Extra Extras:
  1. Insert—contains an essay by Gary Indiana about the film, an excerpt of a Luis Buñuel interview, and notes about the DVD.
  2. Jean-Claude Carrière Introduction—video introduction to the movie by co-writer Jean-Claude Carrière.
Extras Review: The supplemental material on this release is limited in comparison to some recent work from Criterion, but what's here is worth a look. A 32-page booklet containing two essays and DVD production credits kicks things off. "The Serpentine Movements" by Gary Indiana is a lengthy, informative essay about Buñuel and the film. At times his love for jargon is irritating, but he has multiple insights that trump his pretense. Following that is an excerpt from Objects of Desire: Conversations with Luis Buñuel. It's an interview of Buñuel about his ideas and intentions for The Phantom of Liberty. Most of what is covered here is apparent from viewing the movie, but some the topics discussed are interesting.

On the disc itself, there's a video introduction by co-screenwriter Jean-Claude Carrière (4m:40s). About half of it is a clip from the movie, but Carrière's comments are a welcomed inclusion, as he expresses what he finds successful and disappointing in the movie. The theatrical trailer is also presented in 1.66:1 widescreen and highlights how impressive the image transfer is.

Extras Grade: B-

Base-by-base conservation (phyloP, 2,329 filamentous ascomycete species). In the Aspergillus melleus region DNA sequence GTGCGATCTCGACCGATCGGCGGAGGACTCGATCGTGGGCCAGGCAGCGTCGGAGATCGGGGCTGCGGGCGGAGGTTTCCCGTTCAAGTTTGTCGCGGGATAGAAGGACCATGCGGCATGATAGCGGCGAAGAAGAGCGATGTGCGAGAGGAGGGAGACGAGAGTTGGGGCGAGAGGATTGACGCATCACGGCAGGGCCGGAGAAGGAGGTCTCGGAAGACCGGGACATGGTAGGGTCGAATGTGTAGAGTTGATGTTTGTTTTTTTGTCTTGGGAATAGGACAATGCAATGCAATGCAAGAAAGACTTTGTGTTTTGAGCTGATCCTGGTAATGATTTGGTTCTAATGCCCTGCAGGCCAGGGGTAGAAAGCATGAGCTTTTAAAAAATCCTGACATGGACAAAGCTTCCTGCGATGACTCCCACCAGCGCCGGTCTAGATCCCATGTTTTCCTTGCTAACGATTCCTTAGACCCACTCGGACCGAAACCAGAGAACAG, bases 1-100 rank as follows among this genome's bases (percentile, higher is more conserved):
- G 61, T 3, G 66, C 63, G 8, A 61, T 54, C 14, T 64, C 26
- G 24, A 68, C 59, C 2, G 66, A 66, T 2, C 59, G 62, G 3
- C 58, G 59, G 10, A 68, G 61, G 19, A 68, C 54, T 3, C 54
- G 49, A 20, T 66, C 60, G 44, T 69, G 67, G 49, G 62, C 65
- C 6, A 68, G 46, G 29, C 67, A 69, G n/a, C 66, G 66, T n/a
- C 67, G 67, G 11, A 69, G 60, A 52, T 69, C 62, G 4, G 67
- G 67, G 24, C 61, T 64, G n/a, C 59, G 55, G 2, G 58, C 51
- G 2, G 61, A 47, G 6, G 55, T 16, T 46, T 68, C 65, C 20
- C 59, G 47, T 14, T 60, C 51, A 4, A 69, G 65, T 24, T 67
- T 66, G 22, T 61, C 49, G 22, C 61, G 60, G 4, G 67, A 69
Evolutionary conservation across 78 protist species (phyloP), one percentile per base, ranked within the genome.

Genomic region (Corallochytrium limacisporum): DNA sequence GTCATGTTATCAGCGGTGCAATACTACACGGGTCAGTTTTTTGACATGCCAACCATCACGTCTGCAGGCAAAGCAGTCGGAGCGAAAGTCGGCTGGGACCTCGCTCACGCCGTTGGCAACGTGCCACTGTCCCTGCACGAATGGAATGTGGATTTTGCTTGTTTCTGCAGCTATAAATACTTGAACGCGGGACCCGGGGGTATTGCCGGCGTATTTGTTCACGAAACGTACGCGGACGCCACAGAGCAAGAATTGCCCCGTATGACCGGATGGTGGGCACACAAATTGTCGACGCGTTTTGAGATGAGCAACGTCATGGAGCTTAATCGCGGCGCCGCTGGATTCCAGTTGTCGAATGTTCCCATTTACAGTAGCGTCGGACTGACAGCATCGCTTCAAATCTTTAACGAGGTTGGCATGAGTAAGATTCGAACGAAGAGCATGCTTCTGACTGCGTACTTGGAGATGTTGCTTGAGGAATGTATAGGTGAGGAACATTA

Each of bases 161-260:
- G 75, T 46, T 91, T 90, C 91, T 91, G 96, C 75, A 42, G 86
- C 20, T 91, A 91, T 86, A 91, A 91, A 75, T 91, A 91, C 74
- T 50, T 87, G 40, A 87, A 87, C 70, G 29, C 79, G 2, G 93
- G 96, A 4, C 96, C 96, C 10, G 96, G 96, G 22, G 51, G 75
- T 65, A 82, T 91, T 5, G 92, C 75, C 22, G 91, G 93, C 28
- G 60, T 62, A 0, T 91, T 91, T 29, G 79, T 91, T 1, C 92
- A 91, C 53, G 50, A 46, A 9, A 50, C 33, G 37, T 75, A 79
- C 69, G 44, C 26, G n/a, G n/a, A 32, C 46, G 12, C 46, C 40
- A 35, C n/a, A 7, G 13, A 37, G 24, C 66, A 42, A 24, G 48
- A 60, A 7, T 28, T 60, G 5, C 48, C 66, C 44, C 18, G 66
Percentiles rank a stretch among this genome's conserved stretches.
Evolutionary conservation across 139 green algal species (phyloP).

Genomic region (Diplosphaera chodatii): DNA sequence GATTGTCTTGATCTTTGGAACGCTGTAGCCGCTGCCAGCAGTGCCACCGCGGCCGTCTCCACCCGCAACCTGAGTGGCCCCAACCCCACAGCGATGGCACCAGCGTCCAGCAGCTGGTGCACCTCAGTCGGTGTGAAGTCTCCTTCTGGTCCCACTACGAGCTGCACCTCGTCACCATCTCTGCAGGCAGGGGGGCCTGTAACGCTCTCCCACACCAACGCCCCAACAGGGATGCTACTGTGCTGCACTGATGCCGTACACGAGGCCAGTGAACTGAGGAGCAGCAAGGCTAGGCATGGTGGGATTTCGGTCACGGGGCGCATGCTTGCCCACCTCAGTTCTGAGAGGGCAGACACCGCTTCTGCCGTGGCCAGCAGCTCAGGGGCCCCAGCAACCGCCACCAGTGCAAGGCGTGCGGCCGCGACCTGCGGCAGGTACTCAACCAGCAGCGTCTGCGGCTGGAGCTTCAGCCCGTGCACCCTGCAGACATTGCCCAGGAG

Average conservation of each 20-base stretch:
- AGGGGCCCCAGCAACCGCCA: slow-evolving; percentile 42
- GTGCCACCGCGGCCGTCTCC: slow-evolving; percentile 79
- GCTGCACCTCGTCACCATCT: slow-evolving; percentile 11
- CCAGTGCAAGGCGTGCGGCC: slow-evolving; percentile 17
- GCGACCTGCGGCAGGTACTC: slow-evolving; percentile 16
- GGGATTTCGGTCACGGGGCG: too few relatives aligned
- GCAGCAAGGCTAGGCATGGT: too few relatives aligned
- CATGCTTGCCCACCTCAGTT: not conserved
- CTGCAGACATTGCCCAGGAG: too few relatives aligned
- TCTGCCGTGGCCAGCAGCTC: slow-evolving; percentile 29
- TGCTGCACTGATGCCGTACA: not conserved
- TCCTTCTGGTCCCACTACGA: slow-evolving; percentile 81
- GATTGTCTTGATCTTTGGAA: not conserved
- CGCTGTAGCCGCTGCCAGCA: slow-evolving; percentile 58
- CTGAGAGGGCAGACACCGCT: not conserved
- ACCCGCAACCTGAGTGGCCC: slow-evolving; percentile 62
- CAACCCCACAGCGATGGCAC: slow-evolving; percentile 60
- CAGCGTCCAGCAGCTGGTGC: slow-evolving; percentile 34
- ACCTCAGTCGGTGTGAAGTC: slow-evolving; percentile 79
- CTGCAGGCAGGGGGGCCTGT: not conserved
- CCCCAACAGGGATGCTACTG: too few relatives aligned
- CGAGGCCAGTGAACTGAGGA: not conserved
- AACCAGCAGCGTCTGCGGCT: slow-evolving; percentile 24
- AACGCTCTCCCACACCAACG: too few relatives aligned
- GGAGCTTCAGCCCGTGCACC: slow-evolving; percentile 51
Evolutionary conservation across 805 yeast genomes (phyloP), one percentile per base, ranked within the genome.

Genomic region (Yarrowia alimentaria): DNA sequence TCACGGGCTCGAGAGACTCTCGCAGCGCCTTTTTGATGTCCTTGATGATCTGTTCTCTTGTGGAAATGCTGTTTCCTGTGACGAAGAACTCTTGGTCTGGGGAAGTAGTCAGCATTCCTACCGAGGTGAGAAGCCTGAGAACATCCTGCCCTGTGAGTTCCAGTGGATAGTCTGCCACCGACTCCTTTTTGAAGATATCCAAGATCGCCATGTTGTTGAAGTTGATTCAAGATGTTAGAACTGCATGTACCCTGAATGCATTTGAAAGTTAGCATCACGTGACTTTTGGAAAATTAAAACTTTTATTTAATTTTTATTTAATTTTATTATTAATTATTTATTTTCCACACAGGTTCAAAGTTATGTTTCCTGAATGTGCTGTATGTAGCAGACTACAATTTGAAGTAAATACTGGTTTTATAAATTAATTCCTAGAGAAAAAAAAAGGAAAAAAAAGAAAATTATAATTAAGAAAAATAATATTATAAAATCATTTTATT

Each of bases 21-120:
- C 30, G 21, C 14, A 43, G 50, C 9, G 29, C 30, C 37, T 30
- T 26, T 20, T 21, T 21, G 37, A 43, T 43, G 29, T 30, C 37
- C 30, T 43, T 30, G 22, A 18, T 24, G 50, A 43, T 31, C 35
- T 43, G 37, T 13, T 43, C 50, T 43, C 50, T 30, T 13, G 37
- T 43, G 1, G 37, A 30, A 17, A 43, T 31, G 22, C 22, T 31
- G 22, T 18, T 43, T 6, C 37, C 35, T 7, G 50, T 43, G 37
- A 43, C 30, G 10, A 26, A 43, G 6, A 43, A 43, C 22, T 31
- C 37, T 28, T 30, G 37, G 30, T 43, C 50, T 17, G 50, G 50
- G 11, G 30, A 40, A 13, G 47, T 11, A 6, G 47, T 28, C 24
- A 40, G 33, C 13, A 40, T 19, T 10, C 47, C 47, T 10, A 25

Final Comments

Sometimes entertaining and at others boring, The Phantom of Liberty (Le Fantôme de la liberté) is always daring. Criterion's stellar transfer brings the visuals to life and the extras are a nice addition for this DVD release.

 


Back to top

Search 10,000+ titles:

or Advanced Search

DVD REVIEW ARCHIVE


Get FREE Shipping on all orders at TimeLife.com! - 120x90

 



Microsoft Store

Keywords

movies, steven spielberg, the bfg, dreamworks, walt disney company, drama, television, fashion police, melissa rivers, kelly osbourne, giuliana rancic, zendaya, celebrity, mtv vma, njcki minaj, miley cyrus, anaconda, jennifer lawrence, amy schumer, billy joel, uptown girls, chicago, gwen stefani, blake shelton, the voice, adam levine, pharrell williams, music, los angeles microsoft theater, vma awards, garrit english, staples center, concert, taylor swift, 1989 tour, lisa kudrow, selena gomez, justin timberlake, alanis morissette, you oughta know, natalie maines, ellen degeneres, bachelor, jared fogle, subway pitchman, sex with minors, shannen doherty, beverly hills, 90210, breast cancer, law suit, tanner, mainstain, glynn & johnson, steven d. blatt, kelly clarkson, tinder, heartbeat song, jimmy kimmel, celine dion, family, comedy, faith.drama, fresh prince of bel-air, will smith, fuller house, the x-files, twin peaks, gunsmoke, burt reynolds, bruce boxleitner, buck taylor, jess walton, lane bradbury, merry florene, the man from u.n.c.l.e., robert vaughn, david mccallum, guy ritchie, henry cavill, armie hammer, anna faris, mom, chris pratt, jurassic world, redbook, john landgraf, mr. robot, ray donovan, the strain, difficult people, news late night, jon stewart, peter jennings, the daily show, coco, ice t, conan, keith richards, beatles, rolling stones, crosseyed heart, norah jones, paris hilton, emily ratajkowski, stella maxwell, jada pinkett smith, jaden, willow, howard stern, classic, foo fighters, learn to fly, fabio zaffagnini, betty white, walt palmer, cecil the lion, mia farrow

On Facebook!
digitallyOBSESSED!
digitallyOBSESSED!
Promote Your Page Too

Visit:

Zarabesque.com

Original Magic Dress.com

Susti Heaven

Become a Reviewer | Search | Review Vault | Reviewers
Readers | Webmasters | Privacy | Contact
Microsoft Store